Many of you from media-land will be familiar with the concepts of paid (bought advertising), owned (your own publications & sites) and earned (free publicity from promotional activity) media.
You may also be familiar with this graphic showing the trade-off between “reach”, the number of people you can promote to, and “control”, the ability to influence your brand message.
There are some very significant pitfalls of this approach in the modern era of interactive media, particularly personal mobile devices. Clearly the “Broadcast media” principle of putting your message in front of as many people as possible in order to get through to those that may be interested is not acceptable in mobile (cue the adblockers). Also, developing a strategy of controlling your brand messaging in an era of instant social media sharing is risky.
Consequently, earned media, such as ‘word of mouth’ and PR activities, have become increasingly of interest, particularly using the proliferation of social communication tools. Many publishers and brands are developing their strategies around ways and means to encourage sharing of brand messaging through conversations and viral activity. But significant problems remain with this approach too, including that people often see through the activity with cynical eyes, or may not be in the right frame of mind to join in the conversation you want to have.
In fact, it is all part of what Alan Moore and Tomi Ahonen predicted 10 years ago in their ground-breaking book, Communities Dominate Brands. We’ve been discussing the evolution of media with Alan and Tomi (original investors in our company) over a number of years and they agree with us that we seem to have lost touch with the most important party in the value chain when it comes to the use of mobile as a new medium: People.
People get it.
Q. When you are interrupted on your phone by an ad, do you understand why the publisher (app or web) has put it in there?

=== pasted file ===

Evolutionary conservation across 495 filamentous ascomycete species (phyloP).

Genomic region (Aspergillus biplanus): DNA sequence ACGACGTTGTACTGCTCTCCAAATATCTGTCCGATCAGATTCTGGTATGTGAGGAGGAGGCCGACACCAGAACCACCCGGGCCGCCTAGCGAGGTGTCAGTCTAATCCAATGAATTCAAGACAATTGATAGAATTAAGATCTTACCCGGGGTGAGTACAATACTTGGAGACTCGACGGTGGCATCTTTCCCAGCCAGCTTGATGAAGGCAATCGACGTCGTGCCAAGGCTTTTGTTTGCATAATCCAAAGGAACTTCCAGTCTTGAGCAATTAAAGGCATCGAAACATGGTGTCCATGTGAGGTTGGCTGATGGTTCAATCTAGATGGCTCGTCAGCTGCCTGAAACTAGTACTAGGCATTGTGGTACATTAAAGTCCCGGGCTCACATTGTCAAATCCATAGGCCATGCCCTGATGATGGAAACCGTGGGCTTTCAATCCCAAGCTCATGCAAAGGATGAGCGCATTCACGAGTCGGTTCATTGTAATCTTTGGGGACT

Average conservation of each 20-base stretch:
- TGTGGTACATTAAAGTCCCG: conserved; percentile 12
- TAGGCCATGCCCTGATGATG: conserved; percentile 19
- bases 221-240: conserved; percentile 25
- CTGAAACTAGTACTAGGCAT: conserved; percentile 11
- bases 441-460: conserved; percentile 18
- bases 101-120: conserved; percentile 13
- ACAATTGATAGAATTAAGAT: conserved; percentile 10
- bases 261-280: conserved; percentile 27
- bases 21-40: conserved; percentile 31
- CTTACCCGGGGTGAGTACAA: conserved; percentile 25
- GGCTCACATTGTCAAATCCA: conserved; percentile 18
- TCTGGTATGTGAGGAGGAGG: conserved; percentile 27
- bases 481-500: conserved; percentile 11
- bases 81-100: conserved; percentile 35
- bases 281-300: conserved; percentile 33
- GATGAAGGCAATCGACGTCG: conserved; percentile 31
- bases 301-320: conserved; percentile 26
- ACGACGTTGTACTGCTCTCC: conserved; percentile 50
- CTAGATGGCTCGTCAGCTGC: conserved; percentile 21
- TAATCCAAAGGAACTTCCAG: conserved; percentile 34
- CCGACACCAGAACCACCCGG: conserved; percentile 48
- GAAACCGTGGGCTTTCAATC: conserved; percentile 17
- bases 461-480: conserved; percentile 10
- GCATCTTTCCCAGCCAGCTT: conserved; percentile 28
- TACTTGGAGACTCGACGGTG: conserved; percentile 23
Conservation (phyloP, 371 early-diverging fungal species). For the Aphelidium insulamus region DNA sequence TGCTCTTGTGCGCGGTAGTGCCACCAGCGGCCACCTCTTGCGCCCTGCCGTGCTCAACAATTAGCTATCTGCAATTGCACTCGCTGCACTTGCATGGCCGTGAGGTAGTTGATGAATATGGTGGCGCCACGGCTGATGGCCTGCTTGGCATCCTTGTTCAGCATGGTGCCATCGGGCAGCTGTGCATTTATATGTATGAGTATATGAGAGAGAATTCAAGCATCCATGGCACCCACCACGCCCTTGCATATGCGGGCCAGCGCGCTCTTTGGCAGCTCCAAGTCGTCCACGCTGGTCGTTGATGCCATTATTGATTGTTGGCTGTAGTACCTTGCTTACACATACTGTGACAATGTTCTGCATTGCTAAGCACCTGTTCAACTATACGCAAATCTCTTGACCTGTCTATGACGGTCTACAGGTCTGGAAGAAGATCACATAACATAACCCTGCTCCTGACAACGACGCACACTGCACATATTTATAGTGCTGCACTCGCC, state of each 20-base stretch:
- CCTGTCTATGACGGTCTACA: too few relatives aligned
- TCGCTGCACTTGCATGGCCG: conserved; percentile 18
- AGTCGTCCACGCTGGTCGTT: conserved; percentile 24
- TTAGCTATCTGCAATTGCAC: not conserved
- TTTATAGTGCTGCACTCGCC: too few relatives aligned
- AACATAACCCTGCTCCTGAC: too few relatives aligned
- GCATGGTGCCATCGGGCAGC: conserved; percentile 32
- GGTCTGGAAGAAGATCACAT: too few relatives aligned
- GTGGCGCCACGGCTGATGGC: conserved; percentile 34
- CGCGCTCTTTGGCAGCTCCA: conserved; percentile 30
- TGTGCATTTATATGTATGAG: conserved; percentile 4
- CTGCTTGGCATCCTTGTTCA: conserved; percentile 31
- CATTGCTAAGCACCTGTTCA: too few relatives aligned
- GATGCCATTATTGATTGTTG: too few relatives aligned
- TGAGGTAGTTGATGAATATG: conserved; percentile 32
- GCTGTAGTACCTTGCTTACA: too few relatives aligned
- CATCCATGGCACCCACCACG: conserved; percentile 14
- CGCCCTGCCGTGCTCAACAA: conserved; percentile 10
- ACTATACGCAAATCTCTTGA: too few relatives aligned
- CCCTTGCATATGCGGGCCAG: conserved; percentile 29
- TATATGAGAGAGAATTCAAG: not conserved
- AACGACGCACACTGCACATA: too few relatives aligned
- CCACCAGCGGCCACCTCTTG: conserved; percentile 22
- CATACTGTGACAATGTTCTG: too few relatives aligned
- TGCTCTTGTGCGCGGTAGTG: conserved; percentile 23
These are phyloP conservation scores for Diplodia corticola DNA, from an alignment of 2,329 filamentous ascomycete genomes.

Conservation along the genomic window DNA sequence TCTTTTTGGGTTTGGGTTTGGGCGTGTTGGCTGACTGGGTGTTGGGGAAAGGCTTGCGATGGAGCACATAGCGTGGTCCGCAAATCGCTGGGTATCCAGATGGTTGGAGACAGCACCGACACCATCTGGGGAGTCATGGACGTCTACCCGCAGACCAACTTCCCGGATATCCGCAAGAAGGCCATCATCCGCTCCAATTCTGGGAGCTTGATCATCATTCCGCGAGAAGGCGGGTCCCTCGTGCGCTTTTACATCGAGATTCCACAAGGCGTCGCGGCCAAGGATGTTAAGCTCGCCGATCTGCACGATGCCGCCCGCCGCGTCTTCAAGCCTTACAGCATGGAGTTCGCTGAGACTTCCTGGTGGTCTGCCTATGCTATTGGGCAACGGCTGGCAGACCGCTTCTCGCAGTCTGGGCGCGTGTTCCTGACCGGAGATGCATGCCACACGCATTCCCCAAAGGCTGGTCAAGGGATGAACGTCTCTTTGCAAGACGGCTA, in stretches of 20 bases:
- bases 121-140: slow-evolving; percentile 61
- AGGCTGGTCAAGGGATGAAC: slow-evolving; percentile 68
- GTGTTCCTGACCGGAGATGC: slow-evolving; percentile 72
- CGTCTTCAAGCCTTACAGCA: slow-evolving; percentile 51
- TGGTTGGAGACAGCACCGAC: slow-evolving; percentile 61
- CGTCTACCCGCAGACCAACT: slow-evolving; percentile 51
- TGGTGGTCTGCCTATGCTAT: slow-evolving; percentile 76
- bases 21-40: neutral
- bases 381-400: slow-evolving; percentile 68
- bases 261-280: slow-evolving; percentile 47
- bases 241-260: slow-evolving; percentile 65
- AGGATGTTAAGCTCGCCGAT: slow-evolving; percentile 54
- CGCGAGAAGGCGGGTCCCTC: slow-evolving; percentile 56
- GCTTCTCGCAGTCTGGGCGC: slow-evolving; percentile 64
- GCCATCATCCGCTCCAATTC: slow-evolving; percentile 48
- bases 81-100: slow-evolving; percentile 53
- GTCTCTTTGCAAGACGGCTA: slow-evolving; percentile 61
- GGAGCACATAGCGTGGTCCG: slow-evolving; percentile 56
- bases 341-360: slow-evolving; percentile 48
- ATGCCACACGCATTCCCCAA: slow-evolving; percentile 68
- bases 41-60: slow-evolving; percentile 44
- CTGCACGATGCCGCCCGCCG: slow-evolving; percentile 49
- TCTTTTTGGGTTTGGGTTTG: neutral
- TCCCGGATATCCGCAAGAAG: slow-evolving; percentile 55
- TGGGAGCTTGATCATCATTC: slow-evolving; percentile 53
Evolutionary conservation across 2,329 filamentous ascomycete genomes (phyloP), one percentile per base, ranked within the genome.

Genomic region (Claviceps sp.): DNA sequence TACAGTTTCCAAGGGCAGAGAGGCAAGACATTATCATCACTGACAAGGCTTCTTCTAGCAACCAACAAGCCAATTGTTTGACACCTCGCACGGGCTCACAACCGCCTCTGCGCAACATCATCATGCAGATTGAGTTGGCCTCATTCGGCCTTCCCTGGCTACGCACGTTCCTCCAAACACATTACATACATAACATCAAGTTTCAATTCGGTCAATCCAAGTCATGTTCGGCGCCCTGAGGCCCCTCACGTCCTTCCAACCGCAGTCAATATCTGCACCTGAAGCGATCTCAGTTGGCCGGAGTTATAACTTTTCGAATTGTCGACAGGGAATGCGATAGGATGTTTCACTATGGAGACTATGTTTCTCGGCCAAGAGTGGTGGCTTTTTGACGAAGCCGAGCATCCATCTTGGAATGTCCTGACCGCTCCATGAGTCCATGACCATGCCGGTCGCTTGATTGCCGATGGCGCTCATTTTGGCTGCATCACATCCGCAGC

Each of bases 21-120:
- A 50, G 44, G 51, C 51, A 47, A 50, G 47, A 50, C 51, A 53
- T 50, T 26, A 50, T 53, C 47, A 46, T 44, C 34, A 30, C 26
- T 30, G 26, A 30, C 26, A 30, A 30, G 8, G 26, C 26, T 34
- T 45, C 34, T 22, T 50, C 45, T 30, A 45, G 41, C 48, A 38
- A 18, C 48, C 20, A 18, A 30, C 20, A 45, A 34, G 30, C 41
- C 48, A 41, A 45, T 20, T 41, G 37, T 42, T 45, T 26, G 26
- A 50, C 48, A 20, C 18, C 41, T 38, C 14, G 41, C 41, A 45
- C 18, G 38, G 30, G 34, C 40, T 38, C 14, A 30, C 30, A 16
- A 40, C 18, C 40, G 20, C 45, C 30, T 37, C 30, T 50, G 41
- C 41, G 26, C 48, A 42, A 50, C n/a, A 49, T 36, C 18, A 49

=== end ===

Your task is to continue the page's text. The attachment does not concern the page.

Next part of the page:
A. Of course.
Q. At what point of interacting with your favourite apps, websites or services on your phone are you happy to be interrupted by an unsolicited ad?
A. Probably, never.
We ALL understand that services have to pay themselves, but we will tolerate advertising formats only up to the point that they become too intrusive and annoying and then we vote with our thumbs. Or maybe install an ad blocker.
But, if people understand the reason for advertising and want to access free services, shouldn’t there be a better way? With enough computing power in our pockets to send a man to the moon, shouldn’t we be able to come up with a better ‘media’ solution for mobile?
Enter Cooperative Media.
Cooperative Media is a “commercial environment” whereby people, publishers and brands can all achieve their objectives, for mutual benefit. It is underpinned by the true principles of engagement marketing as defined by Alan Moore as “the process of involving consumers in the co-creation of brand experiences”.
What this means in advertising terms is that a set of circumstances are created whereby a person actively chooses to interact with commercial content for mutual gain, and not just that they view, interact with or click on a specific ad.
Those circumstances can be created by:
1. Putting the end user in control, to:
- Decide when, where and how they engage
- Personalise content based on their stated interests and intentions
- Interact in a fit for purpose mobile format:
d. Snackable and time-filling
2. Delivering a fair, honest value exchange, with built in tools for:
- Rewards for interactions
- Coupons and offers
3. Making it fun:
- Social-media style content on your site
- Competitions and interactive polls
By delivering these circumstances and an environment for commercial interaction that is separate from your core services you can engage your users in a new way that will generate income and value for all parties. In doing so, you can also build a better relationship with those users, as you understand better what they like.
Practically, this might involve launching a commercial space within your service or publication, like an inbox or a separate brand sponsor page. When users visit this space, the purpose, value exchange and benefits to the user for their visit must be clearly communicated or be obvious.
The key point is that those people who then return to visit that commercial environment, actually pay attention to what they see. And this attention allows you as a publisher to make money, as brand messages will get through to the right people.
Does it work?
Why do we believe this can work? Well we developed our own B2C service, called Qustodian, that was built on these principles. This is what happened:
We are convinced that Cooperative Media that puts the end user in control can not only work, but can also improve the metrics expected from today’s advertising media by at least an order of magnitude.
We will explore the concepts and ideas behind Cooperative Media in further posts, including where it sits in relation to paid-earned-owned media and how we see others implementing the principles.